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Headlines: Chicago Residents Flooded with 600K+ Copies of Great Controversy (And More!)


Chicago Residents Flooded with 600,000+ Copies of The Great Controversy. More than 600,000 copies of The Great Controversy have been mailed out–unsolicited–across Chicago. Stacks of them have been spotted near the mailboxes of apartment and condo buildings. According to Dwight Hall, chief executive officer of Michigan-based Remnant Publications Inc., a Christian publisher behind the mailing, individual donors bankrolling the mass mailing have a voice in where to send the book, which aims to help make America a better place and make a difference in the lives of others.  One of the reasons Chicago was selected to receive the "gift" is the city's problem with crime, an issue that faces other big cities as well. Mailings to several other large cities occurred earlier. From the Chicago Tribune, "Great controversy: What to do with religious books sent to Chicagoans."

Florida Church Defaced with 666 Graffiti. The Jupiter Seventh-day Adventst Church in Florida has been defaced with "666," upside-down crosses, and other vulgar graffiti. The main church, its entrance sign, and a storage building were spray-painted. No culprits have been identified. In September of 2015, Florida vandals also painted 666 and other inappropriate messages onto a shrine for Saint Padre Pio of Pietrelcina at the Our Lady Queen of Martyrs church. Locals find such incidents disturbing. From ABC affiliate WPBF, "Jupiter church vandalized with '666,' vulgar graffiti."

Jamaica Churches Will not Hide Criminals. Jamaica Union Conference President Everett Brown says pastors and congregants have been instructed not to cover up crimes, especially against children.  "We have told our pastors that, listen, the time for hiding is over; you have a legal responsibility to do this," Brown stated during a Gleaner Editors' Forum.  For decades, the Christian community has been accused of shielding members involved in criminal acts, with the Catholic Church in particular being accused of covering up instances where senior members have molested children. From Jamaica Gleaner, "No Cover-Up’ – Seventh-Day Adventists Vow To Report Child Molesters And Other Criminals Who Might Be In Their Ranks."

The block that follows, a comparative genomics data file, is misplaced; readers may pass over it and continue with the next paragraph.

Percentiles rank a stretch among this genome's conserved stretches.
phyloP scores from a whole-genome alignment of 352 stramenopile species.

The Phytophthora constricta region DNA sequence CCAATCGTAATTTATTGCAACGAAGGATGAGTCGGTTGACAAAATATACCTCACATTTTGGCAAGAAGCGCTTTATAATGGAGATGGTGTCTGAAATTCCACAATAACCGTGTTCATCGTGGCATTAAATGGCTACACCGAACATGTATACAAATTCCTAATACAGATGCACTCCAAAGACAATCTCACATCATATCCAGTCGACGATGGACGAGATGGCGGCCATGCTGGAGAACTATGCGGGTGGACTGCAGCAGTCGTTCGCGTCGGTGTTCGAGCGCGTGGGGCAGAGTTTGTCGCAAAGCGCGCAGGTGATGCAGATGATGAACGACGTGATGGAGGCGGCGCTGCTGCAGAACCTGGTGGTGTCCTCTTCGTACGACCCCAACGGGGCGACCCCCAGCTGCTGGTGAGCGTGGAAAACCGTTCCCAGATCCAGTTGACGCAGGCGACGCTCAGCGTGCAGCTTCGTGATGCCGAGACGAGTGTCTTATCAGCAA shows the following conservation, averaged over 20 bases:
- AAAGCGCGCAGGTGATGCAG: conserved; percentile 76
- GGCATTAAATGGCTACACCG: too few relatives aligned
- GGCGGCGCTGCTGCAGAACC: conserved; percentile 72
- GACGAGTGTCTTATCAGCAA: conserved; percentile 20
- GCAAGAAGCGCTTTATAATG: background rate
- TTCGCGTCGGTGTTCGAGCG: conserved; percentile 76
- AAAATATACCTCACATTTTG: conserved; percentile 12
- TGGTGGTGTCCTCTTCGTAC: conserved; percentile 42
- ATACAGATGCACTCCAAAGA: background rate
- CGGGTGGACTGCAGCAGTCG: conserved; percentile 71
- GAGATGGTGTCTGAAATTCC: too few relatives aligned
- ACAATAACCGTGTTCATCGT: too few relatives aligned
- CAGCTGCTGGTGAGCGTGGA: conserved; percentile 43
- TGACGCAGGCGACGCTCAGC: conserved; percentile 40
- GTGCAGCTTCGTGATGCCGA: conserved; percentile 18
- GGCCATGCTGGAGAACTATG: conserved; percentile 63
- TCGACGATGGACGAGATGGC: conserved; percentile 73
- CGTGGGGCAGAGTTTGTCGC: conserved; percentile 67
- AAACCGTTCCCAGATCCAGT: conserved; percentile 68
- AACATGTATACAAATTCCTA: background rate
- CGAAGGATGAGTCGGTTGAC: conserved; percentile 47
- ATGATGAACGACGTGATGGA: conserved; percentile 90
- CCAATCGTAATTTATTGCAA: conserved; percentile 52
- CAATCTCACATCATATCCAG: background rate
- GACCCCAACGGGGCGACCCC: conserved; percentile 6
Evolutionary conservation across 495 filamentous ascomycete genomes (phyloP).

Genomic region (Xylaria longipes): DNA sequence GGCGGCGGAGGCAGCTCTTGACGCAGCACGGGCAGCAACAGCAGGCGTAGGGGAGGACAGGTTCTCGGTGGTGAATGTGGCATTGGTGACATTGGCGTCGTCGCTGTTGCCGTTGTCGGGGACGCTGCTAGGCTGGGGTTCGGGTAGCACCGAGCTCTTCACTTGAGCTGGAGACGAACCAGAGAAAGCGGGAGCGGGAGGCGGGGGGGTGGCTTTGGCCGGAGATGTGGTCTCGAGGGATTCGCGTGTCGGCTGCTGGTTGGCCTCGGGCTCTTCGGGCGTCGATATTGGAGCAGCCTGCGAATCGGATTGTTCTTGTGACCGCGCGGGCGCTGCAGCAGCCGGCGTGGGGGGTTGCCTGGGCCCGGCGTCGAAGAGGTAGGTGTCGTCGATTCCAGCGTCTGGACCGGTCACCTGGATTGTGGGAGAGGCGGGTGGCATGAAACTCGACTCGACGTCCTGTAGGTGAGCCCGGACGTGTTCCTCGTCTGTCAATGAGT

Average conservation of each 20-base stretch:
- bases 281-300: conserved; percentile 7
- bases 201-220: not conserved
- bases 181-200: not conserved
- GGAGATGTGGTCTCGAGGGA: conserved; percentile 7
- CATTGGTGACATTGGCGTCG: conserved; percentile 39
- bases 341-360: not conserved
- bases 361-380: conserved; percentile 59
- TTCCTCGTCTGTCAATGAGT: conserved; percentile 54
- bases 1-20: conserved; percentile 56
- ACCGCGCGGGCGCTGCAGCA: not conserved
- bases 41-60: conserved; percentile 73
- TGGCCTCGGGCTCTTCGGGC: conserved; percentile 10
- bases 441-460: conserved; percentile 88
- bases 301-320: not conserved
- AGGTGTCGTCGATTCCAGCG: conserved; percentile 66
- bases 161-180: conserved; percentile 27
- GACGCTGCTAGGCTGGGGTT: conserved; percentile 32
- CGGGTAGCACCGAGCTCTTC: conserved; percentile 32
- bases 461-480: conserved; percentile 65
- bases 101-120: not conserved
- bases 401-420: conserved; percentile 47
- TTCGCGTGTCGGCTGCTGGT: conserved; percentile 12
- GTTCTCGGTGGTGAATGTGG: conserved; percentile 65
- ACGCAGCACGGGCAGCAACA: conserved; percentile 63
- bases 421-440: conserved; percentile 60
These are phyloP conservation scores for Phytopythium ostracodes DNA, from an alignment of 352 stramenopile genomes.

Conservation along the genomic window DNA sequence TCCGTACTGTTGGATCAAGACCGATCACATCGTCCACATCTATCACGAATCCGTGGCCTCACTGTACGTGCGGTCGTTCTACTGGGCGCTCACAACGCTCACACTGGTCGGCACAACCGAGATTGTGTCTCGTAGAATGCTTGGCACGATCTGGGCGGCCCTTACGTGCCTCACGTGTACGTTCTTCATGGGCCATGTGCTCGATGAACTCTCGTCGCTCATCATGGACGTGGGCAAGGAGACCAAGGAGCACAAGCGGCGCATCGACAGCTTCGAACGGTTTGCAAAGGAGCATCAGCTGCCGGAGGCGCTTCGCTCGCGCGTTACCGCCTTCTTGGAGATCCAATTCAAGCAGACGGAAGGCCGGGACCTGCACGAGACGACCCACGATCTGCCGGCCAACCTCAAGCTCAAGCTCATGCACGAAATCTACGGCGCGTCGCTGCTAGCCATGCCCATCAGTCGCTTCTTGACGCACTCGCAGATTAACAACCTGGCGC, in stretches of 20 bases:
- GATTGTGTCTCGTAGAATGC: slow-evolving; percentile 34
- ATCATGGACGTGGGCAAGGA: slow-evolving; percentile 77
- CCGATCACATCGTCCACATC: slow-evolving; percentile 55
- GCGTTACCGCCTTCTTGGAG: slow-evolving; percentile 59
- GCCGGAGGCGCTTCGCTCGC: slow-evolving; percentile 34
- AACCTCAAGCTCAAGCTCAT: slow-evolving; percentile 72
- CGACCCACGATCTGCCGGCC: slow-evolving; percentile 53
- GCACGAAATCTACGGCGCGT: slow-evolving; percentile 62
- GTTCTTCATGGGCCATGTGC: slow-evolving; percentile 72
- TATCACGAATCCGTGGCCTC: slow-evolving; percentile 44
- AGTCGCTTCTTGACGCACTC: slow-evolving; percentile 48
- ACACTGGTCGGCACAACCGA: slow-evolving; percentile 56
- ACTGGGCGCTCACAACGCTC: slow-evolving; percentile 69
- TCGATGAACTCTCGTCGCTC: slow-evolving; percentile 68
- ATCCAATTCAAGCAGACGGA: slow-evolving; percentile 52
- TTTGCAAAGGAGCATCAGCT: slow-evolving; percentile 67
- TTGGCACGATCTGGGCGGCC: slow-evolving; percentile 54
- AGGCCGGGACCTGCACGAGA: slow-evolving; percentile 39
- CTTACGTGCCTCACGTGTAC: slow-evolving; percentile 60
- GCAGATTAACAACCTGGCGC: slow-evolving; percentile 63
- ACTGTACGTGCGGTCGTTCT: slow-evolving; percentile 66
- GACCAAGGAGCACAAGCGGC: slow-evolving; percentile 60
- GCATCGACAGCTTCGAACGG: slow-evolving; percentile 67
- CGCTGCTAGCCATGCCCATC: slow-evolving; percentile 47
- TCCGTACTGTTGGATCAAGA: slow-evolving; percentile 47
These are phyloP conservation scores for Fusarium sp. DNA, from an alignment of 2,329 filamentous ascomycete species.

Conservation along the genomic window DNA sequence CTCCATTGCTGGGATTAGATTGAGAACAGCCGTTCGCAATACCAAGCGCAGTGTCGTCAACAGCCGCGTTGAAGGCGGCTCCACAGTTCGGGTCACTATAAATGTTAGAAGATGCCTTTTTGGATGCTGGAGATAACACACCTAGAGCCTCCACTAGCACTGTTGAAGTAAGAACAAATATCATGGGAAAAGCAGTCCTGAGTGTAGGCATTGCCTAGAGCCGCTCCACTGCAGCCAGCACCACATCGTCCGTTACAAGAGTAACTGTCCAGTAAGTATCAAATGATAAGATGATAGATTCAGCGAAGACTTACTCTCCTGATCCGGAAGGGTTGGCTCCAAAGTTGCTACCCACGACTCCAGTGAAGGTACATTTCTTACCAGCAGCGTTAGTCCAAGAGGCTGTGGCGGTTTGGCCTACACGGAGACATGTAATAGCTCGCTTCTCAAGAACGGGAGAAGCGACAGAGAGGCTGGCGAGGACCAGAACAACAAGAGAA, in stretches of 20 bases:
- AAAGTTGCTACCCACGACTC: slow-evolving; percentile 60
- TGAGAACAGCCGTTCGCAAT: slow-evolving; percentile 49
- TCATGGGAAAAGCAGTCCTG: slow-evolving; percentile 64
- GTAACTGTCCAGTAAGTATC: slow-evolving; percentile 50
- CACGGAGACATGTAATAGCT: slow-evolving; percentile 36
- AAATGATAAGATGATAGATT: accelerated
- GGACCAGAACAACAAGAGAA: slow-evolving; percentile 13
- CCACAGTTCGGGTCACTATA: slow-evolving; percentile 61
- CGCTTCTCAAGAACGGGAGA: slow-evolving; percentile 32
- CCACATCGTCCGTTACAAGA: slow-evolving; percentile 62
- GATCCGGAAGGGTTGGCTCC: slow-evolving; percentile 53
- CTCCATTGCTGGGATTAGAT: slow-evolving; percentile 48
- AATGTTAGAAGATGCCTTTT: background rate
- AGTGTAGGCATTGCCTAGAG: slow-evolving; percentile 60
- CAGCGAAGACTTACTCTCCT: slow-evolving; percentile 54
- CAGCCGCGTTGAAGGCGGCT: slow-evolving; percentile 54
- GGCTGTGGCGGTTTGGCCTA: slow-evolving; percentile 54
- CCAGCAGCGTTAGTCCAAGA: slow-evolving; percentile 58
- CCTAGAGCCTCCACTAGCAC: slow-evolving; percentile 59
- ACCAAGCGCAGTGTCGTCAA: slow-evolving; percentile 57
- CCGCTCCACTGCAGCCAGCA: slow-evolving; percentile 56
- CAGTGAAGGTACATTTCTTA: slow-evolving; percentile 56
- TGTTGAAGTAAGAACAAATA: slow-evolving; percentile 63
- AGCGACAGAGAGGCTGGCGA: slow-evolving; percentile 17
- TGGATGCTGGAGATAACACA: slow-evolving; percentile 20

LLUH to Use State Bonds for Financing. Loma Linda University Health has asked to receive monies from a 950-million dollar revenue bonds issued to help finance its plans to buy, construct, improve, or renovate its health facilities in the Inland Empire.The Murrieta City Council voted its approval for the bonds which  will help Loma Linda Medical University Center continue its expansion and improvement of planned medical facilities including its Murrieta facility that opened in April 2011. Most of the bond money will be spent to replace the medical center in Loma Linda but will include future improvements at the Murrieta and Redlands hospitals. From Valley News, "Murrieta City Council gives its approval to Loma Linda University Medical Center’s $950 million bond issue."

Jamaican Adventists Speak Out in Favor of 'Buggery Law'. Seventh-day Adventist clergy in Jamaica have urged policymakers in that country to keep God in the center of deliberations. For the clergy, that means resisting the repealing of a so-called 'buggery law,' adopted from the British constitutions, which criminalizes  anal sex, oral sex and bestiality. Adventist leaders have adovacted a Bible-based approach to policy that they say combats sexual immorality, though they deny disciminating against homosexual individuals, a claim opponents of the buggary law have made. From Jamaica Gleaner, "No To Gays! – Adventists Urge Government To Keep God In Deliberations On Buggery Law."



Pam Dietrich taught English at Loma Linda Academy for 26 years and served there eight more years as the 7-12 librarian. She lives in Redlands, California.

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